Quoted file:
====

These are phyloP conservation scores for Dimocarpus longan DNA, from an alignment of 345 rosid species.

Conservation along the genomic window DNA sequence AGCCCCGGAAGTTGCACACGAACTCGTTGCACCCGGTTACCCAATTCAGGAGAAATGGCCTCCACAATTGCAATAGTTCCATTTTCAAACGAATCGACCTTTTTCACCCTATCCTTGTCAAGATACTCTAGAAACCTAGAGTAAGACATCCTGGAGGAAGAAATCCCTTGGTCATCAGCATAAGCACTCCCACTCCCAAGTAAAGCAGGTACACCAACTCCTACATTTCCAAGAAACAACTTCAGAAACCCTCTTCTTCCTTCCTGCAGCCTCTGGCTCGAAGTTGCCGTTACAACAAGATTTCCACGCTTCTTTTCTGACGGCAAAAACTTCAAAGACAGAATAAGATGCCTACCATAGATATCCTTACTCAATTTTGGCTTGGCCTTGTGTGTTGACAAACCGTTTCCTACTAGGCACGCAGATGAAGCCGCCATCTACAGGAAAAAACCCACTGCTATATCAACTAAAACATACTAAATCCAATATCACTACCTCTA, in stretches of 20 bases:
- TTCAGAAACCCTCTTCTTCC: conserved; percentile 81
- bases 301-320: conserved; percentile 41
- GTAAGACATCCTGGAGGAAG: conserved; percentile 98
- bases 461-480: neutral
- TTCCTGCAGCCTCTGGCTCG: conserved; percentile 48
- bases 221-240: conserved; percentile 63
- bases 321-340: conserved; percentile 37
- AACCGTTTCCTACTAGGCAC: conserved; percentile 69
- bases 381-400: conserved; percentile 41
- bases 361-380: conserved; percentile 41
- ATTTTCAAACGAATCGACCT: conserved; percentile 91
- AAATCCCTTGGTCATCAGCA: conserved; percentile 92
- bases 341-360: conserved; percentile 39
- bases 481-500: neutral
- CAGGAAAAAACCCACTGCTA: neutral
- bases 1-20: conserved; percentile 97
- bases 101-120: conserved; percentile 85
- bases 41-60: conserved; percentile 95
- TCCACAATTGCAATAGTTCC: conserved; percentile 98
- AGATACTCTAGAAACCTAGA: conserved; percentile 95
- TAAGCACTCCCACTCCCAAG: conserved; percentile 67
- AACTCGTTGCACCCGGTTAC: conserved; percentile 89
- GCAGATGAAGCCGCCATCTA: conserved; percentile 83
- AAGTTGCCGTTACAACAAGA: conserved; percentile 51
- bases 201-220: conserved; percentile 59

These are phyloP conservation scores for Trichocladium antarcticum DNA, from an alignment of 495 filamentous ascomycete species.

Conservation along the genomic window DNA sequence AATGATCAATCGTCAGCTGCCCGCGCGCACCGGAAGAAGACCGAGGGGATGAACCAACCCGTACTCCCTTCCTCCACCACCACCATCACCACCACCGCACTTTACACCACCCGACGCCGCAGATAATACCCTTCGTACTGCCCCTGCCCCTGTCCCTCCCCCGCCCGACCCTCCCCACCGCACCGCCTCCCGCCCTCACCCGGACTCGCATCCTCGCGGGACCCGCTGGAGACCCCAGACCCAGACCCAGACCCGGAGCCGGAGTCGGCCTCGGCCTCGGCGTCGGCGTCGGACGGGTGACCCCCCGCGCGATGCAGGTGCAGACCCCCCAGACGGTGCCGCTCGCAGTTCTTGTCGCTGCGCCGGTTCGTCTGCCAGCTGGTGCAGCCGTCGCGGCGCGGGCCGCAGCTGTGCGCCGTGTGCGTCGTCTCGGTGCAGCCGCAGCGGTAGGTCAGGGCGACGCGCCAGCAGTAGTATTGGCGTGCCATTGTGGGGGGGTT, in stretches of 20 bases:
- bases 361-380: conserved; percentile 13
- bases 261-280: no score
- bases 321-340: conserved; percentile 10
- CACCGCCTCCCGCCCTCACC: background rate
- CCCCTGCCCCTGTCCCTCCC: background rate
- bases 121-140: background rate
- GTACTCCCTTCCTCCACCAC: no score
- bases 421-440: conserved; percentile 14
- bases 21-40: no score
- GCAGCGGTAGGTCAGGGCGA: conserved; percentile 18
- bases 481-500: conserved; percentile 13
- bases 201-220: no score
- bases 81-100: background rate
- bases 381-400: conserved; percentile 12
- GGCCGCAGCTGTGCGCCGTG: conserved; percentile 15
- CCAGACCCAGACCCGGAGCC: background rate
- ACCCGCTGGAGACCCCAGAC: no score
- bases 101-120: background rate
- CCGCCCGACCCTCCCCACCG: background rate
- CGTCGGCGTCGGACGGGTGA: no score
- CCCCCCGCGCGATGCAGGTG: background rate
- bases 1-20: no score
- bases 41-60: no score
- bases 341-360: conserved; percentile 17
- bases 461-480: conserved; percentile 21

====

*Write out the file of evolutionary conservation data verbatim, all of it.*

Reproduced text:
These are phyloP conservation scores for Dimocarpus longan DNA, from an alignment of 345 rosid species.

Conservation along the genomic window DNA sequence AGCCCCGGAAGTTGCACACGAACTCGTTGCACCCGGTTACCCAATTCAGGAGAAATGGCCTCCACAATTGCAATAGTTCCATTTTCAAACGAATCGACCTTTTTCACCCTATCCTTGTCAAGATACTCTAGAAACCTAGAGTAAGACATCCTGGAGGAAGAAATCCCTTGGTCATCAGCATAAGCACTCCCACTCCCAAGTAAAGCAGGTACACCAACTCCTACATTTCCAAGAAACAACTTCAGAAACCCTCTTCTTCCTTCCTGCAGCCTCTGGCTCGAAGTTGCCGTTACAACAAGATTTCCACGCTTCTTTTCTGACGGCAAAAACTTCAAAGACAGAATAAGATGCCTACCATAGATATCCTTACTCAATTTTGGCTTGGCCTTGTGTGTTGACAAACCGTTTCCTACTAGGCACGCAGATGAAGCCGCCATCTACAGGAAAAAACCCACTGCTATATCAACTAAAACATACTAAATCCAATATCACTACCTCTA, in stretches of 20 bases:
- TTCAGAAACCCTCTTCTTCC: conserved; percentile 81
- bases 301-320: conserved; percentile 41
- GTAAGACATCCTGGAGGAAG: conserved; percentile 98
- bases 461-480: neutral
- TTCCTGCAGCCTCTGGCTCG: conserved; percentile 48
- bases 221-240: conserved; percentile 63
- bases 321-340: conserved; percentile 37
- AACCGTTTCCTACTAGGCAC: conserved; percentile 69
- bases 381-400: conserved; percentile 41
- bases 361-380: conserved; percentile 41
- ATTTTCAAACGAATCGACCT: conserved; percentile 91
- AAATCCCTTGGTCATCAGCA: conserved; percentile 92
- bases 341-360: conserved; percentile 39
- bases 481-500: neutral
- CAGGAAAAAACCCACTGCTA: neutral
- bases 1-20: conserved; percentile 97
- bases 101-120: conserved; percentile 85
- bases 41-60: conserved; percentile 95
- TCCACAATTGCAATAGTTCC: conserved; percentile 98
- AGATACTCTAGAAACCTAGA: conserved; percentile 95
- TAAGCACTCCCACTCCCAAG: conserved; percentile 67
- AACTCGTTGCACCCGGTTAC: conserved; percentile 89
- GCAGATGAAGCCGCCATCTA: conserved; percentile 83
- AAGTTGCCGTTACAACAAGA: conserved; percentile 51
- bases 201-220: conserved; percentile 59

These are phyloP conservation scores for Trichocladium antarcticum DNA, from an alignment of 495 filamentous ascomycete species.

Conservation along the genomic window DNA sequence AATGATCAATCGTCAGCTGCCCGCGCGCACCGGAAGAAGACCGAGGGGATGAACCAACCCGTACTCCCTTCCTCCACCACCACCATCACCACCACCGCACTTTACACCACCCGACGCCGCAGATAATACCCTTCGTACTGCCCCTGCCCCTGTCCCTCCCCCGCCCGACCCTCCCCACCGCACCGCCTCCCGCCCTCACCCGGACTCGCATCCTCGCGGGACCCGCTGGAGACCCCAGACCCAGACCCAGACCCGGAGCCGGAGTCGGCCTCGGCCTCGGCGTCGGCGTCGGACGGGTGACCCCCCGCGCGATGCAGGTGCAGACCCCCCAGACGGTGCCGCTCGCAGTTCTTGTCGCTGCGCCGGTTCGTCTGCCAGCTGGTGCAGCCGTCGCGGCGCGGGCCGCAGCTGTGCGCCGTGTGCGTCGTCTCGGTGCAGCCGCAGCGGTAGGTCAGGGCGACGCGCCAGCAGTAGTATTGGCGTGCCATTGTGGGGGGGTT, in stretches of 20 bases:
- bases 361-380: conserved; percentile 13
- bases 261-280: no score
- bases 321-340: conserved; percentile 10
- CACCGCCTCCCGCCCTCACC: background rate
- CCCCTGCCCCTGTCCCTCCC: background rate
- bases 121-140: background rate
- GTACTCCCTTCCTCCACCAC: no score
- bases 421-440: conserved; percentile 14
- bases 21-40: no score
- GCAGCGGTAGGTCAGGGCGA: conserved; percentile 18
- bases 481-500: conserved; percentile 13
- bases 201-220: no score
- bases 81-100: background rate
- bases 381-400: conserved; percentile 12
- GGCCGCAGCTGTGCGCCGTG: conserved; percentile 15
- CCAGACCCAGACCCGGAGCC: background rate
- ACCCGCTGGAGACCCCAGAC: no score
- bases 101-120: background rate
- CCGCCCGACCCTCCCCACCG: background rate
- CGTCGGCGTCGGACGGGTGA: no score
- CCCCCCGCGCGATGCAGGTG: background rate
- bases 1-20: no score
- bases 41-60: no score
- bases 341-360: conserved; percentile 17
- bases 461-480: conserved; percentile 21